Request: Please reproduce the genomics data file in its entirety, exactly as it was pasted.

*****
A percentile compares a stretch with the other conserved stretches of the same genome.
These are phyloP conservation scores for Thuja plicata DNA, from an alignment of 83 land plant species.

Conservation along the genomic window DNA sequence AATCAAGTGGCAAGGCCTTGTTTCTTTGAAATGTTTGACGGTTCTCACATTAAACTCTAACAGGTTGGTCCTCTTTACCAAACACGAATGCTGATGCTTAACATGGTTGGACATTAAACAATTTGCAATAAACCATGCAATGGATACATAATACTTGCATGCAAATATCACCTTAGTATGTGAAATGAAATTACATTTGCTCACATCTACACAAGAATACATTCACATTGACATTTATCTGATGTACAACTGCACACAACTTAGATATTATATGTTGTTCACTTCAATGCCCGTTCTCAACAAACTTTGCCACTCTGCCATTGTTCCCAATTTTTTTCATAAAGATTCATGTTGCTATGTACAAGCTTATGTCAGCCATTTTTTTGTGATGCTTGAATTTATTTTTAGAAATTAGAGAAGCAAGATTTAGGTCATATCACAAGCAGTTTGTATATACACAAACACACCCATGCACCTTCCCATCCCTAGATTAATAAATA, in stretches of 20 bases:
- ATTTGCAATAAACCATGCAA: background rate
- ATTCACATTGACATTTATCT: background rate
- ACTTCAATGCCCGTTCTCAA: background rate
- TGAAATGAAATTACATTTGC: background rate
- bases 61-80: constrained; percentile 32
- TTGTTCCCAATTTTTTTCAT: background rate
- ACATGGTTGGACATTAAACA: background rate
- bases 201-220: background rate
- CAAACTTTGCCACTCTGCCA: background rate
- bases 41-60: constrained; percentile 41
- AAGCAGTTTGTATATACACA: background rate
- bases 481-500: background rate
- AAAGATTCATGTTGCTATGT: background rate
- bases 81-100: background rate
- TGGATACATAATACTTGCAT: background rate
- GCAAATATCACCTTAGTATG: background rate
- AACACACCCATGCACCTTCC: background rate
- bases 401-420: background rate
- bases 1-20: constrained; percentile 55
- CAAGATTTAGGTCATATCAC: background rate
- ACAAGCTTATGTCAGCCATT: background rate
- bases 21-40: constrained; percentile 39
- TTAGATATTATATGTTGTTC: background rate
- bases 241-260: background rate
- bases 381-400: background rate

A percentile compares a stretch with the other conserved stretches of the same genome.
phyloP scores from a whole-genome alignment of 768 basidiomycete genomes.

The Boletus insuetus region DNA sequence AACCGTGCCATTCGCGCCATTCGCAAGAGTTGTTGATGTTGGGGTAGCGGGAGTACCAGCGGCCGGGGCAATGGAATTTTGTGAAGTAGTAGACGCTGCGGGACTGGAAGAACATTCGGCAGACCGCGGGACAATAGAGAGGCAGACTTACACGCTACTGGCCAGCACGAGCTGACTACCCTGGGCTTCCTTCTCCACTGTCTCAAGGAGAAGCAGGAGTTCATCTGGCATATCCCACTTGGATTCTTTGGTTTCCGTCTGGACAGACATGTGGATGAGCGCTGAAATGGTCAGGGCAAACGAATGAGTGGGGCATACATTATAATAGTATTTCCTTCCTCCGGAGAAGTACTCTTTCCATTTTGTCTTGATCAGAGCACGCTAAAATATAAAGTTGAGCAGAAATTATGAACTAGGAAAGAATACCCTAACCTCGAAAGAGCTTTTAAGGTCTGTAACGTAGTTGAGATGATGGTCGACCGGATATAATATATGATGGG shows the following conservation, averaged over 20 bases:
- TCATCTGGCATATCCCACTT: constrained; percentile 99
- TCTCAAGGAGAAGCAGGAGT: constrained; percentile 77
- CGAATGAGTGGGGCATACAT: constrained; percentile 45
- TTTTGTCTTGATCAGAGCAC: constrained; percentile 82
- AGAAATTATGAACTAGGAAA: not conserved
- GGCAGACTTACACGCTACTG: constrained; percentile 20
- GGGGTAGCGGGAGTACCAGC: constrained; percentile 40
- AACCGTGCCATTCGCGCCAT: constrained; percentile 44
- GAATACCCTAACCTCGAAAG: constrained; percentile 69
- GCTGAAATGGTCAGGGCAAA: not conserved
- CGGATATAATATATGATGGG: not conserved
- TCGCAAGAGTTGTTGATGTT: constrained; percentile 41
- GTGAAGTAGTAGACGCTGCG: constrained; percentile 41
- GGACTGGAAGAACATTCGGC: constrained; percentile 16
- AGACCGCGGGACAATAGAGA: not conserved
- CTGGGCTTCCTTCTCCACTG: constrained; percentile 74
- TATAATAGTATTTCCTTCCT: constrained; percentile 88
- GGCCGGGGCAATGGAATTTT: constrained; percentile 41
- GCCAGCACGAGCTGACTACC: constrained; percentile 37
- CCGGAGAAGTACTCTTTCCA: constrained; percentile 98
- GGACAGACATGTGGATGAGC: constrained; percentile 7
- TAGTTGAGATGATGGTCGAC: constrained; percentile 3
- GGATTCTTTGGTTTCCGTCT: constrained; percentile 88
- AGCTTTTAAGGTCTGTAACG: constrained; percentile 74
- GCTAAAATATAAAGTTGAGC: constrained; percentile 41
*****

A percentile compares a stretch with the other conserved stretches of the same genome.
These are phyloP conservation scores for Thuja plicata DNA, from an alignment of 83 land plant species.

Conservation along the genomic window DNA sequence AATCAAGTGGCAAGGCCTTGTTTCTTTGAAATGTTTGACGGTTCTCACATTAAACTCTAACAGGTTGGTCCTCTTTACCAAACACGAATGCTGATGCTTAACATGGTTGGACATTAAACAATTTGCAATAAACCATGCAATGGATACATAATACTTGCATGCAAATATCACCTTAGTATGTGAAATGAAATTACATTTGCTCACATCTACACAAGAATACATTCACATTGACATTTATCTGATGTACAACTGCACACAACTTAGATATTATATGTTGTTCACTTCAATGCCCGTTCTCAACAAACTTTGCCACTCTGCCATTGTTCCCAATTTTTTTCATAAAGATTCATGTTGCTATGTACAAGCTTATGTCAGCCATTTTTTTGTGATGCTTGAATTTATTTTTAGAAATTAGAGAAGCAAGATTTAGGTCATATCACAAGCAGTTTGTATATACACAAACACACCCATGCACCTTCCCATCCCTAGATTAATAAATA, in stretches of 20 bases:
- ATTTGCAATAAACCATGCAA: background rate
- ATTCACATTGACATTTATCT: background rate
- ACTTCAATGCCCGTTCTCAA: background rate
- TGAAATGAAATTACATTTGC: background rate
- bases 61-80: constrained; percentile 32
- TTGTTCCCAATTTTTTTCAT: background rate
- ACATGGTTGGACATTAAACA: background rate
- bases 201-220: background rate
- CAAACTTTGCCACTCTGCCA: background rate
- bases 41-60: constrained; percentile 41
- AAGCAGTTTGTATATACACA: background rate
- bases 481-500: background rate
- AAAGATTCATGTTGCTATGT: background rate
- bases 81-100: background rate
- TGGATACATAATACTTGCAT: background rate
- GCAAATATCACCTTAGTATG: background rate
- AACACACCCATGCACCTTCC: background rate
- bases 401-420: background rate
- bases 1-20: constrained; percentile 55
- CAAGATTTAGGTCATATCAC: background rate
- ACAAGCTTATGTCAGCCATT: background rate
- bases 21-40: constrained; percentile 39
- TTAGATATTATATGTTGTTC: background rate
- bases 241-260: background rate
- bases 381-400: background rate

A percentile compares a stretch with the other conserved stretches of the same genome.
phyloP scores from a whole-genome alignment of 768 basidiomycete genomes.

The Boletus insuetus region DNA sequence AACCGTGCCATTCGCGCCATTCGCAAGAGTTGTTGATGTTGGGGTAGCGGGAGTACCAGCGGCCGGGGCAATGGAATTTTGTGAAGTAGTAGACGCTGCGGGACTGGAAGAACATTCGGCAGACCGCGGGACAATAGAGAGGCAGACTTACACGCTACTGGCCAGCACGAGCTGACTACCCTGGGCTTCCTTCTCCACTGTCTCAAGGAGAAGCAGGAGTTCATCTGGCATATCCCACTTGGATTCTTTGGTTTCCGTCTGGACAGACATGTGGATGAGCGCTGAAATGGTCAGGGCAAACGAATGAGTGGGGCATACATTATAATAGTATTTCCTTCCTCCGGAGAAGTACTCTTTCCATTTTGTCTTGATCAGAGCACGCTAAAATATAAAGTTGAGCAGAAATTATGAACTAGGAAAGAATACCCTAACCTCGAAAGAGCTTTTAAGGTCTGTAACGTAGTTGAGATGATGGTCGACCGGATATAATATATGATGGG shows the following conservation, averaged over 20 bases:
- TCATCTGGCATATCCCACTT: constrained; percentile 99
- TCTCAAGGAGAAGCAGGAGT: constrained; percentile 77
- CGAATGAGTGGGGCATACAT: constrained; percentile 45
- TTTTGTCTTGATCAGAGCAC: constrained; percentile 82
- AGAAATTATGAACTAGGAAA: not conserved
- GGCAGACTTACACGCTACTG: constrained; percentile 20
- GGGGTAGCGGGAGTACCAGC: constrained; percentile 40
- AACCGTGCCATTCGCGCCAT: constrained; percentile 44
- GAATACCCTAACCTCGAAAG: constrained; percentile 69
- GCTGAAATGGTCAGGGCAAA: not conserved
- CGGATATAATATATGATGGG: not conserved
- TCGCAAGAGTTGTTGATGTT: constrained; percentile 41
- GTGAAGTAGTAGACGCTGCG: constrained; percentile 41
- GGACTGGAAGAACATTCGGC: constrained; percentile 16
- AGACCGCGGGACAATAGAGA: not conserved
- CTGGGCTTCCTTCTCCACTG: constrained; percentile 74
- TATAATAGTATTTCCTTCCT: constrained; percentile 88
- GGCCGGGGCAATGGAATTTT: constrained; percentile 41
- GCCAGCACGAGCTGACTACC: constrained; percentile 37
- CCGGAGAAGTACTCTTTCCA: constrained; percentile 98
- GGACAGACATGTGGATGAGC: constrained; percentile 7
- TAGTTGAGATGATGGTCGAC: constrained; percentile 3
- GGATTCTTTGGTTTCCGTCT: constrained; percentile 88
- AGCTTTTAAGGTCTGTAACG: constrained; percentile 74
- GCTAAAATATAAAGTTGAGC: constrained; percentile 41